Of course there were a few people who did not fit into any category, as for instance, the society lady who arrived in state every now and then in the earlier days of the institute and used to perform the harmless, if not very psychical, service of carrying cups of coffee out to Gurdjiev in the grounds. But alas, after fluttering for a while like a charming butterfly through the austere halls of Fontainebleau, she soon tired of it and ever in search of new experiences, flew away, so I am told, to seek spiritual comfort by working for the cinematograph.

Visitors, Russian and English, used also to come to see their friends among the colonists; and frequently people, as it were, on probation from Ouspensky's circle in London, would help to crowd the institute's buildings.

On my visits to the institute, I have usually made my headquarters in Fontainebleau or Paris, but more than once I have been admirably lodged in the priory itself, in a room next to Gurdjiev's own, with my needs attended to by some of the hard-working colonists. I have often been pressed to enter the institute, partly for my own spiritual salvation, which has always exercised my friends, but principally in order that I might act as interpreter between Gurdjiev and his English pupils and between the English and the Russians generally. But I have preferred to remain an intimate and disinterested spectator, keeping in touch with all the members of the institute, from Gurdjiev to the latest joined Englishman, and thus collecting gradually a mass of impressions and information, which I am here for the first time setting on paper.

The Master - George Ivanovich Gurdjiev


THE reader may be interested to know in brief outline the principles on which Gurdjiev's "Institute for the Harmonic Development of Man" is based. I may begin by pointing out once again that, to me, as to all the other English people acquainted with the institute, it is Ouspensky and not Gurdjiev who has been the exponent of the philosophy. But we have his definite and repeated declaration that he has learned his ideas from Gurdjiev, who brought them back with him from long journeys in the interior of Asia, where he studied in mysterious monasteries, Mongolian and Tibetan, and other secret places of the East.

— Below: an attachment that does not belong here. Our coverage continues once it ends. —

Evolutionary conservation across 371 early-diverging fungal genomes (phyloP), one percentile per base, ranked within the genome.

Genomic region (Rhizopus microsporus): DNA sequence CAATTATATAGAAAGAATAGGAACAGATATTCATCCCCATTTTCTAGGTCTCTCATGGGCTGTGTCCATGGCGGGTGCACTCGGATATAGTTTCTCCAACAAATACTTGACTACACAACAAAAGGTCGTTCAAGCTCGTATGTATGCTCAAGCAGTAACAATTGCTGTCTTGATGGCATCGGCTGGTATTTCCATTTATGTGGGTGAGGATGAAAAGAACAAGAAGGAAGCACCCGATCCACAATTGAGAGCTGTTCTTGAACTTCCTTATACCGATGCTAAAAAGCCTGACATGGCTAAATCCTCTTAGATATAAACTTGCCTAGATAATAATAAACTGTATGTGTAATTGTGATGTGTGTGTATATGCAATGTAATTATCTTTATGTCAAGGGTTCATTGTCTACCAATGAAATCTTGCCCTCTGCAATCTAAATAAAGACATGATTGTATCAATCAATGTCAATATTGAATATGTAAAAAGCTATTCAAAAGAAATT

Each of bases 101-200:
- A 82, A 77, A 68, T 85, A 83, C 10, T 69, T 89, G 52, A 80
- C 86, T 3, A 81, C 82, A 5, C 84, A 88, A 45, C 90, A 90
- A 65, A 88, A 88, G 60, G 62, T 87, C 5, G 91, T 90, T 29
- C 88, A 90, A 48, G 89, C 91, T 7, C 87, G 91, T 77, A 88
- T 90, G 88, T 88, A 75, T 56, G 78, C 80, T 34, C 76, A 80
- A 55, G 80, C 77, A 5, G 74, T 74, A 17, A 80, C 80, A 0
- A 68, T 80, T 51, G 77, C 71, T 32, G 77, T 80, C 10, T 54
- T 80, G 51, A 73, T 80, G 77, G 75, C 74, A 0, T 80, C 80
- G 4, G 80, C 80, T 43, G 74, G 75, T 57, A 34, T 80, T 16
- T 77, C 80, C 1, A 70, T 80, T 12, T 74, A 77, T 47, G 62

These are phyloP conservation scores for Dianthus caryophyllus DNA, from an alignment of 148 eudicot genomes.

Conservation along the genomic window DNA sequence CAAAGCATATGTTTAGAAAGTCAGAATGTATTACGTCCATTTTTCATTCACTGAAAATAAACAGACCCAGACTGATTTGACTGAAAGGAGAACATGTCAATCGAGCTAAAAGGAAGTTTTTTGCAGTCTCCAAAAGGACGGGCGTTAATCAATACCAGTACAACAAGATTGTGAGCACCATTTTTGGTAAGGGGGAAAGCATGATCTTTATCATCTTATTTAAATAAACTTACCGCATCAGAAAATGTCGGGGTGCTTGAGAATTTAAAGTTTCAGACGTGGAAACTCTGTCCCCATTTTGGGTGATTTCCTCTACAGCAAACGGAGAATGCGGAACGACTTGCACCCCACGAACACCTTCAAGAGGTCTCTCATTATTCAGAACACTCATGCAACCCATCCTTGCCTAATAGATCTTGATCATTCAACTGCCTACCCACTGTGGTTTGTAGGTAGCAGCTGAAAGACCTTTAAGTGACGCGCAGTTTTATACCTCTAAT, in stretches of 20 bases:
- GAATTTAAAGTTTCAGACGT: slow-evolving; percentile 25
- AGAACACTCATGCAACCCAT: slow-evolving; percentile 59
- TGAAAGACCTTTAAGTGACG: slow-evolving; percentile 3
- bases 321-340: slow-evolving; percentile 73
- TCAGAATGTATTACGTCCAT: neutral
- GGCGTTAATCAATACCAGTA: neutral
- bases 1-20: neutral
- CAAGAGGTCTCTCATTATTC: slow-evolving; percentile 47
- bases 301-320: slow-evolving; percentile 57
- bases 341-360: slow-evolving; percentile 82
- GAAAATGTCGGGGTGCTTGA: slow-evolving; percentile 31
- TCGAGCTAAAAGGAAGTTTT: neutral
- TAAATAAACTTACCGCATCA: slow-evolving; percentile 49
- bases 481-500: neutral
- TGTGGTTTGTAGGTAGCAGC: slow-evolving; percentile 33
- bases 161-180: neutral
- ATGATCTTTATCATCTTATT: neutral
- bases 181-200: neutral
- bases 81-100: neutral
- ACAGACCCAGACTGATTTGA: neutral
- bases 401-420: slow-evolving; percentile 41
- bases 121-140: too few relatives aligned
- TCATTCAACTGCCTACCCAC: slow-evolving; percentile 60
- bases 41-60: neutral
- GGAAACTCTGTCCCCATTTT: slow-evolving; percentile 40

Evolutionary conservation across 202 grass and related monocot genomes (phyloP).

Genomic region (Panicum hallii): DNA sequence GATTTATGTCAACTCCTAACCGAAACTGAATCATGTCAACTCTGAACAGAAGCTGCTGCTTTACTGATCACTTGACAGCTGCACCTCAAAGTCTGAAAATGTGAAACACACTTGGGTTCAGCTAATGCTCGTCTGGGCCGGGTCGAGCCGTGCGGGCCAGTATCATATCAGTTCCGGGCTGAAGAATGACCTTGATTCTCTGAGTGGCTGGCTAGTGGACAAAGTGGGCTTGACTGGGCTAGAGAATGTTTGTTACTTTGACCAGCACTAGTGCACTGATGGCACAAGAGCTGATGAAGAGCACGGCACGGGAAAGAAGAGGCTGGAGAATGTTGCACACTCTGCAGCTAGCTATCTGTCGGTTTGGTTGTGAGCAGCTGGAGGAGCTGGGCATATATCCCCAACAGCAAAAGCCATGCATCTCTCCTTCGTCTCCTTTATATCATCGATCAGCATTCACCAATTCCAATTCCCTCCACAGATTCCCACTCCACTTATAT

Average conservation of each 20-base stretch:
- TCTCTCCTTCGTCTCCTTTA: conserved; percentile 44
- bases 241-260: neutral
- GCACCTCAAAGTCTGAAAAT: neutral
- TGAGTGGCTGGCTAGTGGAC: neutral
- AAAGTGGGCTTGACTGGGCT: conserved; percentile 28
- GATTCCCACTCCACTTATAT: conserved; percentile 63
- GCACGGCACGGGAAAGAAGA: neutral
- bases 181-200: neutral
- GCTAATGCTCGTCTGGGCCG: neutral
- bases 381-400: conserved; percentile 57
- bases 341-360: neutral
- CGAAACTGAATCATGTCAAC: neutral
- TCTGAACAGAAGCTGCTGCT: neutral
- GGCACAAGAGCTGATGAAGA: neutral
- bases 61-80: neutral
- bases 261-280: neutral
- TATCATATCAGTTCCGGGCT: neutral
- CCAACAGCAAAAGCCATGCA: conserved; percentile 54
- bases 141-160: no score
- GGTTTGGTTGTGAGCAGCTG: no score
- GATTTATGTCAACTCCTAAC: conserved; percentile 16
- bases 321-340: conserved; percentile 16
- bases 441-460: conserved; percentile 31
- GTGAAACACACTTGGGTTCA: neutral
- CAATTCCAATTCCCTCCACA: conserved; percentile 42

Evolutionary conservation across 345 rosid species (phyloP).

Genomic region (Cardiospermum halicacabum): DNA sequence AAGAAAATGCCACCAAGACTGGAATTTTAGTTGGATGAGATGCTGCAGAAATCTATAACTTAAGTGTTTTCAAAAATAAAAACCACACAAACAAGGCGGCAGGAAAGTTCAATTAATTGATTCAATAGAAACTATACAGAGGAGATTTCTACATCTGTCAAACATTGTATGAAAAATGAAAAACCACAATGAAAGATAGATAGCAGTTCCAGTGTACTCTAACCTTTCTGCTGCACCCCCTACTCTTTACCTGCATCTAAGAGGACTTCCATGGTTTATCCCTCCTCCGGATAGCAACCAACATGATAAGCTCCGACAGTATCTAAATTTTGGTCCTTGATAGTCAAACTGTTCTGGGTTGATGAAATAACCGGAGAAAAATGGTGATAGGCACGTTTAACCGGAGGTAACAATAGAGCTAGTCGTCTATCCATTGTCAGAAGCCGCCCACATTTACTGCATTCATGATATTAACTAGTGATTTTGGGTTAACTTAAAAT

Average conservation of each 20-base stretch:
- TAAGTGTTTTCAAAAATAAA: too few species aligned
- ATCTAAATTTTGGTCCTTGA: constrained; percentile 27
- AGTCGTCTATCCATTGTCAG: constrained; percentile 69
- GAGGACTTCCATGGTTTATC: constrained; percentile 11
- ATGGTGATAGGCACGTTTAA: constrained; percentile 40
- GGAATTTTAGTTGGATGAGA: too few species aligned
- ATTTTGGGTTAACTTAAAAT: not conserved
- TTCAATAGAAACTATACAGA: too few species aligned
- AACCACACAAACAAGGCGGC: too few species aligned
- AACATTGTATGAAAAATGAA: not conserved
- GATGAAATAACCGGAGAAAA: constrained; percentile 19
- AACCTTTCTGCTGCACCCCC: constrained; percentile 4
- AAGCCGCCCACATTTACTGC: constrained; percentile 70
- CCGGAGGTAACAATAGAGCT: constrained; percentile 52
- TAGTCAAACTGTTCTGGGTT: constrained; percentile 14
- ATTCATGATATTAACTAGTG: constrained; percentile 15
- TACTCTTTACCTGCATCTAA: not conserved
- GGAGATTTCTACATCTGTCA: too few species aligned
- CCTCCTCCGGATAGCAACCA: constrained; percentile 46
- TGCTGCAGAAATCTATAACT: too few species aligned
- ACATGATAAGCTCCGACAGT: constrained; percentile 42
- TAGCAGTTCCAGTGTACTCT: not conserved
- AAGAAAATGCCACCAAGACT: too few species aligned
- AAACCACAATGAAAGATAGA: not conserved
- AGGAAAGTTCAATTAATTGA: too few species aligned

The philosophy can be described from several angles. I shall concentrate on that side of the theory that finds direct expression through the work of the institute. First then, in developing certain of man's faculties, civilization has wholly atrophied or destroyed other higher ones. Those faculties that remain are grouped around three main centres: the intellectual centre, which thinks, plans, formulates; the emotional centre, which feels, likes, and dislikes; and the physical or instinctive centre, which acts, moves, creates. In every man one or other of these centres predominates; he is predominantly intellectual, emotional, or physical.

Next, as men are now, every human thought, feeling and act is a purely mechanical reaction to outside circumstances. It is not I who thinks, but something thinks through me; it is not I who feels, but something outside me determines my feeling; it is not I who acts, but exterior conditions call forth the appropriate action. Man is like a ship out of control, following a devious course through the waters of life according to the various currents that carry him with them and appoint his course.

How may a man become master of himself? It is this that Gurdjiev sets out to answer.

First, he must learn to know himself as he is, namely, a tripartite machine wholly subordinate to circumstances. To realize this, he must observe himself at every and any moment of his life, when he is working or resting, happy or unhappy, vigorous or weary; he will soon see that it is not he but outside circumstance that controls his actions, emotions and plans.

The next thing for him to do, when he has realized his lack of self-mastery, is to set to work to harmonize his three centres. They ought to enter equally into everything in which he is concerned; when this is the case he will be harmonized. Then he will be immune from reactions, and he will himself be responsible for his acts. He will no longer be rudderless, automatic, a toy of the outside world.

Since the path to this is first through self-observation and self-awareness, Gurdjiev sees to it that in the institute you shall be constantly observing yourself under variable conditions. Thus he sets his intellectuals to hard manual labour, so that they may observe themselves under that unaccustomed strain. If a bricklayer were to join the institute, he would presumably be set to loafing or reading, so that he might observe himself so. Gurdjiev starts out also to break you of your habits, which are the strongest mechanical processes to which you are subject, and, he says, the more petty the habit, the harder it is to be got rid of. He does this by showing you your particular habits and making you aware of them.